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Native or Introduced to Illinois: introduced
Leaf: The ovate leaves are alternate and simple. The margin is serrate and the venation is palmate.
Flower: The inflorescence is a catkin with incomplete flower structure (no petals or sepals). Note: The species is only known as a staminate species and is propagated by cuttings.
Twig/Bark: Bark is easily damaged from impact; grow mostly upright and will not drop; not practically showy; should be grown as a single leader; no thorns
Size/Form/Shape: This tree has a column shape and branches that are strongly ascending and brittle. May reach 40 m or 130 ft. high.
Species is recommended for short-term wind breaks only.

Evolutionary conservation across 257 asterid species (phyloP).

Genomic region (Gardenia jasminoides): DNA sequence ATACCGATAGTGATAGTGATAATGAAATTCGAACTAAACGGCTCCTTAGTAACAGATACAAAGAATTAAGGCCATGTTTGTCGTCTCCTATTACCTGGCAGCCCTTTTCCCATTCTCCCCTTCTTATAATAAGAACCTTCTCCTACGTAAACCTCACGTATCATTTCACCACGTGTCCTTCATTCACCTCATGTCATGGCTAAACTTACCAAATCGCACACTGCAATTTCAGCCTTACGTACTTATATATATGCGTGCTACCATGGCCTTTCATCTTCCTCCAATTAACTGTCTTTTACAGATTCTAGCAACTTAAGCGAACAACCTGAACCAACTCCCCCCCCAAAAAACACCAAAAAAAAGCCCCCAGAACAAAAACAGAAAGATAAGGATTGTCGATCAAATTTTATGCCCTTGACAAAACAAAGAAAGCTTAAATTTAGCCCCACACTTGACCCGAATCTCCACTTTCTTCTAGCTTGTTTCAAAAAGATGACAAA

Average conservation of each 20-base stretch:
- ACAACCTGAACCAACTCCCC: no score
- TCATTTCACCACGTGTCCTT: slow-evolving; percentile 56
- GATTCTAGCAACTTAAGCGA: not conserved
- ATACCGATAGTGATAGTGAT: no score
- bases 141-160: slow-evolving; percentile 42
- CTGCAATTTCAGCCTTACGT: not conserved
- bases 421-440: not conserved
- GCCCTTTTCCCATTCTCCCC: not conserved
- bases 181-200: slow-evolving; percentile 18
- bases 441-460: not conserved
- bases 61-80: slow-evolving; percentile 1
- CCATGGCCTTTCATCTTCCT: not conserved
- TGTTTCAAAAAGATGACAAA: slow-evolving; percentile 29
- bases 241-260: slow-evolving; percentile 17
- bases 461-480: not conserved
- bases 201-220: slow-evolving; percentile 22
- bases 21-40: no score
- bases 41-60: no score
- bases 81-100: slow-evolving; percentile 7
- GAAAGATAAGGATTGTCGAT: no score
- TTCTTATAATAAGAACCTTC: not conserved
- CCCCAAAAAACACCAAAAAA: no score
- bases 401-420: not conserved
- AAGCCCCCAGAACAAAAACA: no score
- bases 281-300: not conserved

County Distribution Map for Illinois:
Sources for the Sullivan Middle School Tree Identification Guide were obtained though the use of the following sites:
- Illinois Plant Information Network (ILPIN) @ http://www.fs.fed.us/ne/delaware/ilpin/ilpin.html#Background
- List of Woody Plants Native or Naturalized in Illinois @ http://www.inhs.uiuc.edu/~kenr/woody.html
- Tree Species @ http://ostermiller.org/tree/species.html
- Index to Eastern/Central Trees @ http://www.arborday.org/trees/ECtreelist.html
- ISU Forestry Extension Identification of Common Trees of Iowa @ http://www.extension.iastate.edu/Pages/tree/
- Key to Leaves of Virginia Trees @ http://www.fw.vt.edu/dendro/forsite/key/intro.htm
- List of Native Trees for Use Along Roadsides in Illinois @ http://www.inhs.uiuc.edu/~kenr/treetable.html
- The PLANTS Database @ http://plants.usda.gov/
The information below is from the National Arbor Day Foundation. This information can be viewed in the original (source) form by visiting The National Arbor Day Foundation at http://www.arborday.org.
Hardiness Zones:4 - 9
The Black Walnut can be expected to grow in the temperature extremes of the zones shown in color in this arborday.org hardiness zone map.